If you are going to give this a try, take some time to practice. The restriction coupled with the thinner material make it challenging. If you a jam up pipe welder with pics all over Instagram with your slick colored tig welds, understand that the conditions in which you made those welds DO NOT EXIST ON SHIPS! The test that I and many others failed was just one of many required to get through the process. Some welders have made it through so don’t assume you can’t! I just wanted to share my experience. The welding industry is full of wide ranging needs as far as skills and abilities go. After all of my years in the industry, I’m still learning.
This process was a waste of my time for sure. I am not sure what is trying to be proven by the testing process, however, I am sure there have been quite a few “taxpayer dollars” spent on this process. Maybe not directly, but in a roundabout way. Regardless of the money spent by others, It was a big loss for me. I was looking forward to returning to welding on Navy Ships since that’s where I “cut my teeth” as a young welder. Between the time for paperwork, orientation, and taking a test that is very “non-typical” in all other industries, I probably lost about $2k.
The tests required for welding on US Navy Ships can vary widely depending on the welds that expected to be made. Though my vision was a factor, even with good vision, this test would be challenging. This specific test is one used to qualify on “thin materials” and qualifies the welder for all socket thicknesses and diameters welds within other ranges of qualification. It’s specifically referenced in 248 at para 18.104.22.168(d). And though it qualifies for “everything”, I was able to make it through the US Navy’s Nuclear Power Plant components welder program and work on various classes of submarines without ever coming across a piece of schedule 10 pipe! I’m not saying it’s not needed however it is uncommon in most industries and a difficult test to start with.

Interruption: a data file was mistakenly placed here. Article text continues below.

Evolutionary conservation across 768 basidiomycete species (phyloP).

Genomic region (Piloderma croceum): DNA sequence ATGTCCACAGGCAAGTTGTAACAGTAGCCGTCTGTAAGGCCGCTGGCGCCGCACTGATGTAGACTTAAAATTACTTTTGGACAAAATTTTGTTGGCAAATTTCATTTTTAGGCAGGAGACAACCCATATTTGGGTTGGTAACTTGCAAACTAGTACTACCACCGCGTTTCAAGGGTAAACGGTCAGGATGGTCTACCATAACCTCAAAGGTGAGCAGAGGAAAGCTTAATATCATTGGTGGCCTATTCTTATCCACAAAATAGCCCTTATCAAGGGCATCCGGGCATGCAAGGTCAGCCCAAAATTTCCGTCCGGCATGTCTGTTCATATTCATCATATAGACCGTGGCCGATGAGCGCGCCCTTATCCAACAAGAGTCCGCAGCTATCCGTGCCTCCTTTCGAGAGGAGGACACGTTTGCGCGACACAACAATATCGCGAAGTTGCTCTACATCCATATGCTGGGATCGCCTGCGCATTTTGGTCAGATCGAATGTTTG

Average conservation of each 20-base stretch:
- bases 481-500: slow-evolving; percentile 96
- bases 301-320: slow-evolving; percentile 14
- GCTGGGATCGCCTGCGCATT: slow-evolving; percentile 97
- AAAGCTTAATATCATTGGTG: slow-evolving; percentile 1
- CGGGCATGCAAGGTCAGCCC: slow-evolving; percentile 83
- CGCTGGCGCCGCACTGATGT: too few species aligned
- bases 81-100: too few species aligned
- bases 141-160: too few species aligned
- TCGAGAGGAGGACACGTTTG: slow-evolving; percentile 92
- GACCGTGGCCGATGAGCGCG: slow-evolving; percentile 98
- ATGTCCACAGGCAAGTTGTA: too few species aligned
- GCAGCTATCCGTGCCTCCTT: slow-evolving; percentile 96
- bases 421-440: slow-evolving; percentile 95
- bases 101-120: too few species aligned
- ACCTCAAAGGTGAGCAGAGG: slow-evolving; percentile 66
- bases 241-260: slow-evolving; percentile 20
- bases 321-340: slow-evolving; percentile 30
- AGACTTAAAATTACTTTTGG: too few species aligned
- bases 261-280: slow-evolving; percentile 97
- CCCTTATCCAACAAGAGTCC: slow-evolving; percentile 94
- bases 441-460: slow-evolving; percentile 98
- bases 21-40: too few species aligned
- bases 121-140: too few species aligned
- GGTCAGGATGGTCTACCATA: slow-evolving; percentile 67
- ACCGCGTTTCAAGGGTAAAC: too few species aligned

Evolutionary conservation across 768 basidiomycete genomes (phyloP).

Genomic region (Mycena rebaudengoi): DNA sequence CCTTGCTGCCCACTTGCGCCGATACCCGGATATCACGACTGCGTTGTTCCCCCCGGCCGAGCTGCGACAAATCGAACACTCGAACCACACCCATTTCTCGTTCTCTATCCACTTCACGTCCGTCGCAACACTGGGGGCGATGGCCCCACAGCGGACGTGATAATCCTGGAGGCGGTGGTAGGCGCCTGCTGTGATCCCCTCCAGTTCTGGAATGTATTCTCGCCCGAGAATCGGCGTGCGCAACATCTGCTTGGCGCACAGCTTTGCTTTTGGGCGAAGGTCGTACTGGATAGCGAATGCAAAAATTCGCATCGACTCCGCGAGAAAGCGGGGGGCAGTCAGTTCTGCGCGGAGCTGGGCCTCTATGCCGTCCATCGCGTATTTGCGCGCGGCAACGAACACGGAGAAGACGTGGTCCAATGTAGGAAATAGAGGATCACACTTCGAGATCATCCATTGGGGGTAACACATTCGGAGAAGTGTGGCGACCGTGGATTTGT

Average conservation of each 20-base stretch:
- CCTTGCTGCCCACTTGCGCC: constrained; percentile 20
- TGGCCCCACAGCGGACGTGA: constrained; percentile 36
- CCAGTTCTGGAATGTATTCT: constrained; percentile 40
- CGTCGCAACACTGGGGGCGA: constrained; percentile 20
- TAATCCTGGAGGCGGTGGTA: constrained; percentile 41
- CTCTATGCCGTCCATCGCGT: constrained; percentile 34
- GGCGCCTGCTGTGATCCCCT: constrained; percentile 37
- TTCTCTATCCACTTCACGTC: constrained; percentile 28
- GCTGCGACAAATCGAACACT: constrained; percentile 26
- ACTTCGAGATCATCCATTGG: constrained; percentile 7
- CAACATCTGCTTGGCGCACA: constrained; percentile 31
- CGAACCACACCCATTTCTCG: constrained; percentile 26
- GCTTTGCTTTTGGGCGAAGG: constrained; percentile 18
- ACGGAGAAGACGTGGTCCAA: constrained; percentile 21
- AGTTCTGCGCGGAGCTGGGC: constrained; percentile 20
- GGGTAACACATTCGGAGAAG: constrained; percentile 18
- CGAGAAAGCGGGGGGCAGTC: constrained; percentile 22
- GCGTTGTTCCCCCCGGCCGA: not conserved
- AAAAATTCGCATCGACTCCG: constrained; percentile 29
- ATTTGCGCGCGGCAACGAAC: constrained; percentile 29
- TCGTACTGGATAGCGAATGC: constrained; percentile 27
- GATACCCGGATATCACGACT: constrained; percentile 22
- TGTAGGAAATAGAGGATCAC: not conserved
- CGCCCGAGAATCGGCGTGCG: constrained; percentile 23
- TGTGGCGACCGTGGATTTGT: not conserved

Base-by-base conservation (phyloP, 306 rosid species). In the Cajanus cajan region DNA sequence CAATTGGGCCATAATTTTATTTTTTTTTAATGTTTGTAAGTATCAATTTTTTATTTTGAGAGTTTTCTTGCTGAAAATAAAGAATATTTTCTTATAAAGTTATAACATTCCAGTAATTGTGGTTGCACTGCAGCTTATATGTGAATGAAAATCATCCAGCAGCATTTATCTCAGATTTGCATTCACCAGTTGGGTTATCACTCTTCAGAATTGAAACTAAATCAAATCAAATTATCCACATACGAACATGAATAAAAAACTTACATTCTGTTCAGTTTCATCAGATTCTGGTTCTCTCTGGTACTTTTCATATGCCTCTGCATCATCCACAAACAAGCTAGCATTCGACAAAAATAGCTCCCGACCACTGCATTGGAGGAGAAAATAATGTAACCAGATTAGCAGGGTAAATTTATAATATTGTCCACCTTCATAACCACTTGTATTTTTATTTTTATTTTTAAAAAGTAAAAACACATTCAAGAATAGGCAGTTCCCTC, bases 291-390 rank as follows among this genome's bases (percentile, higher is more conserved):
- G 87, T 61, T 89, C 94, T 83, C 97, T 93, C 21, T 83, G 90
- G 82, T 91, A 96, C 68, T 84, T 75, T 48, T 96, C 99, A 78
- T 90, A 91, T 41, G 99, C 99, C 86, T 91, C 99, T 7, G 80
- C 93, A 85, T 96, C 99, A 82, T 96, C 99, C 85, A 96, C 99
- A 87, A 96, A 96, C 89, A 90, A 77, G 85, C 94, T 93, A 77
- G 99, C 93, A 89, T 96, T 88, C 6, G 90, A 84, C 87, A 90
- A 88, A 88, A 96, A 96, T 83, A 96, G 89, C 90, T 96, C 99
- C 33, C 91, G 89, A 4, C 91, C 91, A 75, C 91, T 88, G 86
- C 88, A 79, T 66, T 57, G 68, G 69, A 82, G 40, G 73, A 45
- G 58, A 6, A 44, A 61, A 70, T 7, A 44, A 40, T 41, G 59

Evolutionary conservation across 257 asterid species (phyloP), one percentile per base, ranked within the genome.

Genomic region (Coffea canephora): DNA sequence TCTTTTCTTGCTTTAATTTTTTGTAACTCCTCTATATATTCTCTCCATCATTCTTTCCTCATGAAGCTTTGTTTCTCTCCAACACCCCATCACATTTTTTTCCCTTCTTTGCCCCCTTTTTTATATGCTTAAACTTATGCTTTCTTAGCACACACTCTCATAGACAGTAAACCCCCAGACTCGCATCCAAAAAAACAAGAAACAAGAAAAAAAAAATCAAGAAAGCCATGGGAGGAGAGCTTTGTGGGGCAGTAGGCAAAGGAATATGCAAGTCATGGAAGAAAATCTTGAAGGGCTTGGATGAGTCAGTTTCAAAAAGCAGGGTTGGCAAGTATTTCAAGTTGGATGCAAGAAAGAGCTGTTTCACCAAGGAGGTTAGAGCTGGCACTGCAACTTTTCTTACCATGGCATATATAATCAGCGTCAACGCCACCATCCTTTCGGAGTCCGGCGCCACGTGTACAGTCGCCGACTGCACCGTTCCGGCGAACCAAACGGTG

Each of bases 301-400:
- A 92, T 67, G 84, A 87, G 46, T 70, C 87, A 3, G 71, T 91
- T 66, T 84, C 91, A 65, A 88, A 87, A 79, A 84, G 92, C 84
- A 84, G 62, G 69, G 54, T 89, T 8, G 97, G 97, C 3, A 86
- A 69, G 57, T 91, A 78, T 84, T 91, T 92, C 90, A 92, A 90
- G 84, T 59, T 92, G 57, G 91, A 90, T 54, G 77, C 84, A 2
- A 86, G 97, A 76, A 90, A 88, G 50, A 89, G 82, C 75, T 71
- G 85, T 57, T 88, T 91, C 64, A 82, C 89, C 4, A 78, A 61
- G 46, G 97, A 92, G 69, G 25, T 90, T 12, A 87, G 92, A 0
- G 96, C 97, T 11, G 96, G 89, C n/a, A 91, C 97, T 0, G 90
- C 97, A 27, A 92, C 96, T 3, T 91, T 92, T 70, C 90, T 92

In my 38 years as a welder, I have never encountered a ½” schedule 10 fillet weld test. Yes, it happens I’m sure. Additionally, in production, I have never seen a ½” Schedule 10 socket weld. Yes, it happens I’m sure. I have tested welders under many codes and was the “Qualification Petty Officer” in the 26A/B weld shop on the USS Hunley. For instrument lines, we had a few that tested on thin wall tubing however no restriction was required and this was done on tubing material. It was also very uncommon and consisted of less than 1% of our work.
The test supervisor seemed very proud of his shipyard skills and I’m sure he’s a good welder in that industry, you can be pretty sure that should he step out into the rest of the world, there will be a learning curve!
Who knows, maybe after going through the “testing process” with hundreds of welders to say that “We just can’t find any qualified welders outside of the shipbuilding industry”, an organization (The training and testing facility at the yard) could say “Maybe we need to use some of the funds to expand our training program”. JUST A THOUGHT.